Friday, 31 March 2017
I'm not sure I've ever paid attention to my cornering speed before, not overly anyway. Not that I can re-call.
Just today I rode an errand to my local collect+ petrol station to collect some new tyres (ironically) and it dawned on me that I seem to be hitting round abouts and corners really quite fast.
I don't really know what this is all about, is it the frame, the tyres, confidence, the conditions?
I noticed it the other day too, just on a random commute, really feeling the corners, getting a good lean and carrying some good pace.
So I ride a 2016 Allez, shed with Conti Gatorskins. Nothing out of the ordinary there. The Gators have done over 3000 miles and will be swapped out very shortly. Am I missing a trick here, surely this is false confidence on a heavily warn tyre.
Those two little holes which are tread checkers on Conti's are barely there, I can see them but only just.
I did read an article about the 2016 Allez having the same geometry as the Tarmac, perhaps this is the connection with the road I'm feeling. I've never ridden a Tarmac so can't clarify.
I like this comment:
'Although 2mm shorter between the wheels, this bike shares much of its geometry with Specialized’s more readily raced S-Works Tarmac, with identical head tube, chainstay and fork dimensions.'
So a short wheelbase and a racy geometry. I used to ride a Giant TCR and I'm sure I never noticed cornering like this, honestly that bike might actually have been to small for me so potentially not a fair comparison. That said at some point, it was ridden with Gatorskins.
I do recall falling on ice when cornering a few years back which murdered my confidence to the point of slowing for a corner in all but the driest of conditions, perhaps I'm just now finding my cornering nads again.
Anyway, whatever, never cared about the science of things. I'm just really loving this bike and its ability to be thrown into corners at will.
I wonder if changing the tyres will make a difference.....
Monday, 13 March 2017
I love this bike.
5000 miles done, since I bought it in July of last year. It's been my only bike. I've ridden it through all conditions. Rain, wind, -7 temps and it's been spot on every time. It's not had many upgrades, just efficient ones. 1 set of Ultegra wheels, one set of Swiss Stop brake pads. That's literally it.
I rode through winter on the original wheels that the bike came with, upon hitting 3k and a spoke pinging off, leading to another spoke pinging off and my LBS telling me 'You've got like 3 weeks on these' the Ultegra wheels are now a permanent fixture.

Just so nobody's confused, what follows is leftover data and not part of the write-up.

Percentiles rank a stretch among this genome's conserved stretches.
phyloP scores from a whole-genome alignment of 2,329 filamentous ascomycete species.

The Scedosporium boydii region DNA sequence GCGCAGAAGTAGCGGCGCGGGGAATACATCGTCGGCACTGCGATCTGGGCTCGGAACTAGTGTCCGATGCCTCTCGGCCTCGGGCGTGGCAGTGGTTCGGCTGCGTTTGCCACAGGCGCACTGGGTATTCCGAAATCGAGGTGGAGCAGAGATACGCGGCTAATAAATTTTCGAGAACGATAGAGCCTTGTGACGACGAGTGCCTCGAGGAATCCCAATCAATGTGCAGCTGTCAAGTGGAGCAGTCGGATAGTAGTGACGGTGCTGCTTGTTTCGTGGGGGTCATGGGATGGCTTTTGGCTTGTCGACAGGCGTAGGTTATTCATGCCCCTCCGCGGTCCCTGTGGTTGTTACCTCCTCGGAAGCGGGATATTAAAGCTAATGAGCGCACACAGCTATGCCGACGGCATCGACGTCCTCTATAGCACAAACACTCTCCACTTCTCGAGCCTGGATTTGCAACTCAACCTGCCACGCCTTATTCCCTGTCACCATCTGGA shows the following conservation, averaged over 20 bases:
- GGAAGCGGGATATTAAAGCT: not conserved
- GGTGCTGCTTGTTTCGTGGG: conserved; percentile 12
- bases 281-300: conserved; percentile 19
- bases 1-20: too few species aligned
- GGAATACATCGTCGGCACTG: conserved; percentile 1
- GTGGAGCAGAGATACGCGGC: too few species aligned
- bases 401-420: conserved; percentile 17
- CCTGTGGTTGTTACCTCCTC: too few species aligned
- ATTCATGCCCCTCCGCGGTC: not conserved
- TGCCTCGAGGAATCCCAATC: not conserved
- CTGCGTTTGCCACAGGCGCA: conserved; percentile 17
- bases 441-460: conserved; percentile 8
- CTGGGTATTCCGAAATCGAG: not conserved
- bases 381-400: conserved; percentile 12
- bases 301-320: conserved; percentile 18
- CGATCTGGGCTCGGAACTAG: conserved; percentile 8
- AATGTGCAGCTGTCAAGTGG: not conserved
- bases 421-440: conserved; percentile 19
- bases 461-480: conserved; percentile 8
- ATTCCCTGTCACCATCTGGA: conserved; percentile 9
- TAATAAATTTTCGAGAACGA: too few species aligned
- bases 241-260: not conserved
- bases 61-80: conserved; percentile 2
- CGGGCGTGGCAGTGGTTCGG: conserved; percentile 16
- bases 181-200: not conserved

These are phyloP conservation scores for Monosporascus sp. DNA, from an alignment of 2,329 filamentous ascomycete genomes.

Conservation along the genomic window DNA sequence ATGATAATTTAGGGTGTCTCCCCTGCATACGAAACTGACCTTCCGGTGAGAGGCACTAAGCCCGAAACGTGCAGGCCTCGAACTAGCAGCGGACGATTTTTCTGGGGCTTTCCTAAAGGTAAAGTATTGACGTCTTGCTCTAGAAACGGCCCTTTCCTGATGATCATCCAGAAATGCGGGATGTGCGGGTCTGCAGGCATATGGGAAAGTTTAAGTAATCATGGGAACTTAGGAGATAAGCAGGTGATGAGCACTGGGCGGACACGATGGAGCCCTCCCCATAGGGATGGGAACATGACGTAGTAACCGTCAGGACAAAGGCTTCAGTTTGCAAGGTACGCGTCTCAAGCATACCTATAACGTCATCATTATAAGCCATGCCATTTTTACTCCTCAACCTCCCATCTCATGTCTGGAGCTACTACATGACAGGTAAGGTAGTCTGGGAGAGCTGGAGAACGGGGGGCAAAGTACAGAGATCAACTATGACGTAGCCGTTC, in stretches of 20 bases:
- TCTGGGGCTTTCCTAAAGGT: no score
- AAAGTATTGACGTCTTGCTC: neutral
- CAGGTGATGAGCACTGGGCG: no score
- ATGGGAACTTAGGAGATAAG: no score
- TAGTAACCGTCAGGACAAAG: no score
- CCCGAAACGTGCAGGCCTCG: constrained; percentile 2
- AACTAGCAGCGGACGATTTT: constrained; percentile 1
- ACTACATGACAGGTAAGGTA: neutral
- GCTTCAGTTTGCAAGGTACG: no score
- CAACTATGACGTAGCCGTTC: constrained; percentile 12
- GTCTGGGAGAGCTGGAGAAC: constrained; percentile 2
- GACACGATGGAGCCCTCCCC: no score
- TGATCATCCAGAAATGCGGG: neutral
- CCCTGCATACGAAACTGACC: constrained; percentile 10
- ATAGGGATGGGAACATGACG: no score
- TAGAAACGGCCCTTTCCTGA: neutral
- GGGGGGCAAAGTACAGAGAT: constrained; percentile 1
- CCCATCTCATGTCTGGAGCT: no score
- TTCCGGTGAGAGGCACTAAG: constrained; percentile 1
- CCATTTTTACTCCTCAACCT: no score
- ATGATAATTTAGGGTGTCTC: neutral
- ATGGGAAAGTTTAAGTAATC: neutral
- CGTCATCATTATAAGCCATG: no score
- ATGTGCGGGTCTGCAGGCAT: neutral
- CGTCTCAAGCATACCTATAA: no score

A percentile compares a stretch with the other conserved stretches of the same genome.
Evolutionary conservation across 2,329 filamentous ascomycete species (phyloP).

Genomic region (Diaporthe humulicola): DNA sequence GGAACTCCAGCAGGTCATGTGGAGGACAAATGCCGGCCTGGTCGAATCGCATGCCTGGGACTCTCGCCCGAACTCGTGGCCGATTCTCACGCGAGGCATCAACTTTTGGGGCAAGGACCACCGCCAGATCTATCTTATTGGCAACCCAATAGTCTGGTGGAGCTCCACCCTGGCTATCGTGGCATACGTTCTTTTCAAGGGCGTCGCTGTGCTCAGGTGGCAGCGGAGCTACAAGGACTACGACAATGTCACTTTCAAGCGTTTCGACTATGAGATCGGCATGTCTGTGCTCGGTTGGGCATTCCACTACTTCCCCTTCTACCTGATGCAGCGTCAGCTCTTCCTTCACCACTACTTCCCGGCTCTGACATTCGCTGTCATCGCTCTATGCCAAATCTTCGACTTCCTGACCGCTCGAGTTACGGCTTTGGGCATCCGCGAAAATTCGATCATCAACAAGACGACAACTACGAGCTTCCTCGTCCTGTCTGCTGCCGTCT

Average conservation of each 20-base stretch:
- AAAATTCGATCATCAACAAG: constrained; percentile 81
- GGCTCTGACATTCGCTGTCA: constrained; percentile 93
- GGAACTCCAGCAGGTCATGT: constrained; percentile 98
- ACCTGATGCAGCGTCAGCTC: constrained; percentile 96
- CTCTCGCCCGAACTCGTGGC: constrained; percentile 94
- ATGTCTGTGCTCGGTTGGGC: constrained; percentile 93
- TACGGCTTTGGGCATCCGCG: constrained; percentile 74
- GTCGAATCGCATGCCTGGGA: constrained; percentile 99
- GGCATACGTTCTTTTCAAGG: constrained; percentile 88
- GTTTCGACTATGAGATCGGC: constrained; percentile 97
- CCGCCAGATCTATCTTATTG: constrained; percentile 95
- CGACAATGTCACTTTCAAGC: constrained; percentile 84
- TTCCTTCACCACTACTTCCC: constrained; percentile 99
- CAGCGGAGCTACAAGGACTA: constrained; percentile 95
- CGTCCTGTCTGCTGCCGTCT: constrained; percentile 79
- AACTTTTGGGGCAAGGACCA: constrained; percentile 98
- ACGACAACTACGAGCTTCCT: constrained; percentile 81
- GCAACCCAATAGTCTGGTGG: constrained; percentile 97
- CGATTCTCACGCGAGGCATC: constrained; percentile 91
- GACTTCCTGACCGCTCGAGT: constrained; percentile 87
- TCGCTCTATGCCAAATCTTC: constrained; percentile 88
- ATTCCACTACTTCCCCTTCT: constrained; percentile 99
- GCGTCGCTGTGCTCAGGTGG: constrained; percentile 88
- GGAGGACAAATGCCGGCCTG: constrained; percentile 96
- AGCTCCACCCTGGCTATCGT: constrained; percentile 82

At 5000 miles ridden, I felt like the chain and cassette were long overdue for replacement. I'm fairly sure the manufacturer would recommend less miles before swap out but I wanted to hit that 5k mile stone. So I did.
So new 105 chain and cassette. Like for like replacements. A good clean up was had too. I hate cleaning, I really do but this Muc-off kit really did the job. Esp that drive chain cleaner, spot on that stuff.
This is my idea of giving the bike a service prior to the summer months. A good clean and a chain and cassette replacement. That'll do.
Now I don't really like doing this type of stuff, I know its not difficult, I'd just rather someone else did it for me. So I had 2 spare pins, just in case I ruined one whilst fitting the pin on my chain. Or did I. seems Shimano have gone all Apple on us. 10s pins are not compatible with 11s chains. Yay. Obviously I buggered the one pin I had and my worst fears came true. I couldn't fit the chain. Such a simple procedure......
I have a couple of bike shops near me, both cracking shops with exceptional product. It's the little things though right. I call both because I need a replacement pin, a 2 minute job at best. I do realise this isn't the mount Everest of problems or a high priority but do you want my custom? One is too busy, the mechanic has work booked up til 9pm, apparently. The other said 'yeah bring it in', so I did.
'I'll do it now bud, it'll take me longer to book it in than it will to do the work'. 5 mins later and £2 for a replaceable link. JOB DONE. Now that's what I'm talking about.
It's not even about the chain, it's about where I'll now take my bike for servicing. It's about where I'll now go as my first port of call. It's further away but it's worth it because it feel's like they gave a sh*t. Nicely done.
So the bike is ready for the ever improving weather and its next 5000 miles. Let's go!